The Dana being designed for a very different purpose, a different screen was naturally required. AlphaSmart worked with both HandEra, makers of the revolutionary HandEra 330, and Samsung. The result is a 560 x 160 monochrome screen with a real backlight. HandEra provided more than the adapted screen driver, they also programmed the virtual Graffiti area, which can be moved from left to right, as well as the screen rotation software. Yes, you can rotate the display into a columnar format and read it from left or right. You might wonder why you'd want to do this, but it allows for easy Graffiti entry and use while holding the Dana vertically like a clipboard and walking around. Because it can rotate left or right, it's compatible with both right and left handed users. Mobile data collectors might find the tall screen helpful for long checklists. Reading books could also be more Palm-like, which in turn is more newspaper-like, with shorter lines to scan for a quicker, less laborious read.
The screen is good overall, but I do enlarge the font while writing so I can see it better without squinting. An interesting problem comes up that one can better compensate for when the screen is only 2 1/4 inches square, and that involves reflections and polarization. Overhead lights are both a blessing and a curse. If placed just right, they'll give you light over the whole screen without reflecting into your eyes. Placed wrong they will either reflect in the glass or only part of the screen will appear illuminated. This is also true when the backlight comes on. The pixels in the left and center are well defined, but the pixels on the right are sometimes slightly faded. The technology is tuned for smaller screens, so it's to be expected.
Also, if the light is coming from a steep angle in front of you as you type, it can cast a shadow that can make reading of small fonts a little more difficult at certain light levels. Outdoors, performance is great in direct sunlight, a little dim in shade; again depending on light levels. In any case it's far more useable outdoors than the average backlit color notebook display.
I mention all these factors because the different mission of the Dana makes screen performance more important. Unlike a small Palm device, you can't just tilt the screen this way or that to eliminate glare or gather more light. A lap and tabletop offer fewer options. But the good news is that I've been able to write this entire story on the device in a wide range of lighting situations with little trouble.
Many of the programs included with the Dana have been modified to work with the wide screen, including the four main applications and the word processor. But the main applications window appears in the center of the screen, with the Graffiti area on one side and the word "dana" on the other.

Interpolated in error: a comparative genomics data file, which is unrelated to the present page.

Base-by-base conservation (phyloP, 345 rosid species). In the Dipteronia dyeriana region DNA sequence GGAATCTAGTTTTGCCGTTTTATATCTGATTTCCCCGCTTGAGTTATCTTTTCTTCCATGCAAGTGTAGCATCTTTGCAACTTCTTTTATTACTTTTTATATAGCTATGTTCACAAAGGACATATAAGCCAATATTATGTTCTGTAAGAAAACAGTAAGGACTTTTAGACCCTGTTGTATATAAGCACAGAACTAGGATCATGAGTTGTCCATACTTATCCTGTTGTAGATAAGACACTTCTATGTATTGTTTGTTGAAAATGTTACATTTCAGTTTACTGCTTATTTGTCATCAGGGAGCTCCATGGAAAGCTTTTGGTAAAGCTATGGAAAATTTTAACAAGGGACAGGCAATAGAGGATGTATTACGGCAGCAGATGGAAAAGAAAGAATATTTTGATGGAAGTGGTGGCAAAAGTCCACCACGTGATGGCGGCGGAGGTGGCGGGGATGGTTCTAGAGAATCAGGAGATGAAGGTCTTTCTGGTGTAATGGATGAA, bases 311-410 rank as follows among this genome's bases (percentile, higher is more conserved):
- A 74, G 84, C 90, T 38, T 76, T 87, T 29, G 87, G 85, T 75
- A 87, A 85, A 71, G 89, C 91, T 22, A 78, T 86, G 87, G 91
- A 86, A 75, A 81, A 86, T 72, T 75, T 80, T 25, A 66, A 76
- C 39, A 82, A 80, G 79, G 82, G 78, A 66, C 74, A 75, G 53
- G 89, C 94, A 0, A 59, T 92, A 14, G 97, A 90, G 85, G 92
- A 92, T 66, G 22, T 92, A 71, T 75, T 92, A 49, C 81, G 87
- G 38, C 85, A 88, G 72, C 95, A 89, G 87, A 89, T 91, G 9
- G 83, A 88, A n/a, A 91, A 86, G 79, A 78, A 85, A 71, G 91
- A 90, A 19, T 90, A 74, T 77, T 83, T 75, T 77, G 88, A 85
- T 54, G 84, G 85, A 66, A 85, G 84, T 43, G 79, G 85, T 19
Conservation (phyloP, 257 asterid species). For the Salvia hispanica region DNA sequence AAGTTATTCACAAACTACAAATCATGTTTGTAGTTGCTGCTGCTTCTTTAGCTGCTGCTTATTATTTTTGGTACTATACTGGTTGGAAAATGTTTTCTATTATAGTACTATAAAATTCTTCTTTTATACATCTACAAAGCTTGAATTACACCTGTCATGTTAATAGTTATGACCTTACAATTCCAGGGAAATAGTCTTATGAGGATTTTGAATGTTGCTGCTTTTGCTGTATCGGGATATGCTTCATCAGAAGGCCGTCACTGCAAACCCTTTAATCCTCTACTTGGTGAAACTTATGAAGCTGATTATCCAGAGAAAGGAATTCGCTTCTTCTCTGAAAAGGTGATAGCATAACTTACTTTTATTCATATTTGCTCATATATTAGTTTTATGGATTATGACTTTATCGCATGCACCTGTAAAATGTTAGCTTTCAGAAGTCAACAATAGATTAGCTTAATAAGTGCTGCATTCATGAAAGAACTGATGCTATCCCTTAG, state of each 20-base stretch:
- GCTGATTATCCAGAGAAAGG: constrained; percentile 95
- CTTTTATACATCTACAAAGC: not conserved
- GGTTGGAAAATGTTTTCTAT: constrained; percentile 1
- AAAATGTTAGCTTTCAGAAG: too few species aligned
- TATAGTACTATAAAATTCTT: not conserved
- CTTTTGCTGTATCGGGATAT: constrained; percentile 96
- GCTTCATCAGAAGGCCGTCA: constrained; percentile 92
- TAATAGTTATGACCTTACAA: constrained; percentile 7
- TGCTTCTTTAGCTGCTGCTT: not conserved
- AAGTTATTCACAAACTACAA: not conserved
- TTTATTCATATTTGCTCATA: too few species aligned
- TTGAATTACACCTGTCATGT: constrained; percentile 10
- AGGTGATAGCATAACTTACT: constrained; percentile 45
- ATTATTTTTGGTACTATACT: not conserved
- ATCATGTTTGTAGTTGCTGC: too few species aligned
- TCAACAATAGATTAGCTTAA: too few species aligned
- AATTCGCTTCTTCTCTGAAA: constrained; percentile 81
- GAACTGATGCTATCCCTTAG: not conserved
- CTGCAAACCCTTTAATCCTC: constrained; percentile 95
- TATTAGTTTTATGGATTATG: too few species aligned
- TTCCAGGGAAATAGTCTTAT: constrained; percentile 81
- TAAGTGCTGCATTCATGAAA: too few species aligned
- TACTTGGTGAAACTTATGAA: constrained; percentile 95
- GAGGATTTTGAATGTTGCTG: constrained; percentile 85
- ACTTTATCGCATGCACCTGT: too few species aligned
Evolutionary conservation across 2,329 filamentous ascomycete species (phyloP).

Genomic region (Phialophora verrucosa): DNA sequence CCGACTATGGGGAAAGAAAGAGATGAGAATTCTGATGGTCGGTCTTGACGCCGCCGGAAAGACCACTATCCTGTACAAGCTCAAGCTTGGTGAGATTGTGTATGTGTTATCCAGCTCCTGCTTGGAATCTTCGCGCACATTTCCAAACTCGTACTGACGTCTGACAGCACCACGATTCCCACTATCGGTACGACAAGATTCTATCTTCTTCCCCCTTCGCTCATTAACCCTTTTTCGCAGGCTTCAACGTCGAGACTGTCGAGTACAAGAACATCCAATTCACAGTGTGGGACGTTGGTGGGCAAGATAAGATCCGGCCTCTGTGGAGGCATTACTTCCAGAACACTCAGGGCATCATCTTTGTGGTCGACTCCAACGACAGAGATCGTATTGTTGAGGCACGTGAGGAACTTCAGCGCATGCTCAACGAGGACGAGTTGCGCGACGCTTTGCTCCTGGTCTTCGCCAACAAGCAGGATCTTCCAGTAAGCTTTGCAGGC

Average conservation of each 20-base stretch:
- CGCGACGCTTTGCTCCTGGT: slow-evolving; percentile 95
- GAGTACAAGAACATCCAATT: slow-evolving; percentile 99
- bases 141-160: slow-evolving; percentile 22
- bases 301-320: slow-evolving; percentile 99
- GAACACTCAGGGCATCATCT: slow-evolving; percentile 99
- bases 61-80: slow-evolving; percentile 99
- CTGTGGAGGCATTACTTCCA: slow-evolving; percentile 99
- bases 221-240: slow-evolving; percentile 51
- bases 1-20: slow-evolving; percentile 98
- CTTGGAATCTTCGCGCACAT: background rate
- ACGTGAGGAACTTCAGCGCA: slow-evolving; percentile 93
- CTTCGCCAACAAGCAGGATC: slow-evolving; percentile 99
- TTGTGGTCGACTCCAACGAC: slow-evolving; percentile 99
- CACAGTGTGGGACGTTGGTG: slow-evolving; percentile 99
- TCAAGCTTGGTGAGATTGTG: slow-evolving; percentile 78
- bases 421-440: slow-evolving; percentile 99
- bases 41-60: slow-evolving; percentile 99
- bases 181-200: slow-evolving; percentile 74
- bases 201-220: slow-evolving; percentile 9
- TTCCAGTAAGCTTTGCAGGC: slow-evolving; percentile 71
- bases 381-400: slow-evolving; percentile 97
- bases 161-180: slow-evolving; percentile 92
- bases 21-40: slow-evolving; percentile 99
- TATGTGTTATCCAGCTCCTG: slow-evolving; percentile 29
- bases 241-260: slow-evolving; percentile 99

The screen is vulnerable to direct impact with a pointed object, but was carefully mounted to deflect and absorb case impact when the unit is dropped from most any angle, according to Glenn Weyhausen of AlphaSmart.
The front I/O bezel is translucent red with more I/O ports than any other Palm OS device. We're talking two USB slots, IrDA, and two SD/MMC slots. The SD slots can be locked in place with optional covers that screw in place. This is so students can't remove the cards, and also to secure them from flying out if the unit is dropped. Two other screw mounts are for an optional handle or flip cover, to be released in a few months. The power input port is also here.
On the bottom is the reset button, easily activated with the tip of the stylus (a trend started by HandEra and now becoming standard on many other devices), and the battery door. Opening this door reveals the proprietary NiMH rechargeable battery. It can be replaced with three AA batteries should they run down. I charged this unit two weeks ago and have used it for probably six hours, most of them with the backlight on, and the battery level is currently reported at just above 3/4 charged. I have not recharged it since that first charge. That should give some perspective. The Dana offers battery performance worthy of a Palm OS device.
Rubber feet on the bottom are mounted only in the back, and do a decent job of keeping the Dana from sliding around while typing.
The primary application that the Dana was designed for--word processing--is enabled by a modified version of one of the best programs on the market: WordSmith. Renamed AlphaWord, the program's primary modification allows text to be displayed across the wide screen. It maintains the simplicity and power of WordSmith, complete with multiple fonts, spell check, and thesaurus. By default it is mapped to activate with the Memo button, and files are synced with the AlphaWord conduit. When the Dana is plugged into the computer, it can also serve as an offline typewriter, releasing text into the computer when the Send button is pressed.